Below is an update concerning food security in Haiti. First though, I read an interesting article in the Miami Herald about the critical role of coordination in Haiti relief efforts. In fact, it notes that an uncoordinated flow of aid can cause harm, particular in a setting like Haiti where food is plentiful on store shelves but most people can't afford it because of high unemployment and global price hikes. The best way to help Haiti right now is to contribute to both the organizations that can make a difference now and those that can help Haiti become self-reliant over the long-term.
Copied below is a brief article in the Boston Globe written by Dr. Joia Mukherjee and Donna Barry, both of whom work for the Institute for Health and Social Justice at Partners In Health. Though short, the article cuts through many of the cliches we've seen so far on hunger in Haiti. The piece covers the long term historical reasons for food security, which is by no means new. It also notes how food "assistance" can cause more harm than good and the burden of Haiti's debt on this struggling, young democracy. With minimal tourism or industry, Haiti need its agricultural sector more than ever. But will developed countries let Haiti compete? A level playing field would be more important than any hand out for Haiti's long term development.
With an Agronomist for a President and now an Economist for a Prime Minster, we hope that the Haitian government will address the food crisis head on. The Government will need to articulate short term measures and a long term plan to the Haitian public, to donors, and the international community. Preval has spent a great deal of time talking about national production - but this will not be possible without halting and reversing envrinmental degradation. Fortunately, Haiti continues to draw support from major donors. This will allow the government some time to establish new policies and programs.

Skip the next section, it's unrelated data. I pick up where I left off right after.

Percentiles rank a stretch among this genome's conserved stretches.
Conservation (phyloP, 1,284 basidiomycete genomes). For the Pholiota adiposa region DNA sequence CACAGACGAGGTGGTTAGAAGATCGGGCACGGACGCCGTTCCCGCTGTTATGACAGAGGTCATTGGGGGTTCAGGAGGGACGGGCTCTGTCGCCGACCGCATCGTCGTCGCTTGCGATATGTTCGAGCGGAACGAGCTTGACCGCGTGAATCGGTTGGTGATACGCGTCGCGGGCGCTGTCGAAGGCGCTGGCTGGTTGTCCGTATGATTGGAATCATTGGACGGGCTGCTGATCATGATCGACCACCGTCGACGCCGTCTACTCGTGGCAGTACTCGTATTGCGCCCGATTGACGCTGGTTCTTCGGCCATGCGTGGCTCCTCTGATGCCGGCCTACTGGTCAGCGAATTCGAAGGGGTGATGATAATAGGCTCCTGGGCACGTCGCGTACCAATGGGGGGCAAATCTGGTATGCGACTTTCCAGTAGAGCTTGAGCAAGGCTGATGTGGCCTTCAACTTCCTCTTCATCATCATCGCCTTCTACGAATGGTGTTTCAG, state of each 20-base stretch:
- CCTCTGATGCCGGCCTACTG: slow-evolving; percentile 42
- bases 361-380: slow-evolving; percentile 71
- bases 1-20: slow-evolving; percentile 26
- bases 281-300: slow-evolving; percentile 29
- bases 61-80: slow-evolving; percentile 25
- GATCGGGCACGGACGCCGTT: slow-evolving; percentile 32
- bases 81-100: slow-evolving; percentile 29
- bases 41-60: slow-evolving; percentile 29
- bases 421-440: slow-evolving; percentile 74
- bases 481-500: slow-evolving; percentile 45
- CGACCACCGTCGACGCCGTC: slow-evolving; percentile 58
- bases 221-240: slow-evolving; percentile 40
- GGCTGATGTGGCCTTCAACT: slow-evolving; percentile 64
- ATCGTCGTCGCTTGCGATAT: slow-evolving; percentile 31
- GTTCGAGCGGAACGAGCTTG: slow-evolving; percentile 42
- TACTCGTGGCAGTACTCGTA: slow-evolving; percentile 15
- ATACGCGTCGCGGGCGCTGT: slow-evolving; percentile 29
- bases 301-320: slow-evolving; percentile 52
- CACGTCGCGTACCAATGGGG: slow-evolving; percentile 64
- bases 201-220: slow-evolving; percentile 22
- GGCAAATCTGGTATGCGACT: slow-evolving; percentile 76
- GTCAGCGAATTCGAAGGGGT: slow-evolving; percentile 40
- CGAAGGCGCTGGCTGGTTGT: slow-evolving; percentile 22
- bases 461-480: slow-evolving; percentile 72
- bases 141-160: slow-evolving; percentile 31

In response to queries from readers, the first "How Can I Help" blog was devoted to volunteering. With increasing food insecurity in Haiti, we have received many inquiries from caring people who want to do their part to improve the situation. Many have offered to hold food drives - but Haiti is in this situation because it does not grow enough food and has depended on importation for far too long. Your support will go farther if, instead of sending food, you make a contribution to an organization that is already on the ground in Haiti. Below are organizations that are fighting hunger in Haiti and are reputable and effective. With your support, they can reach more people.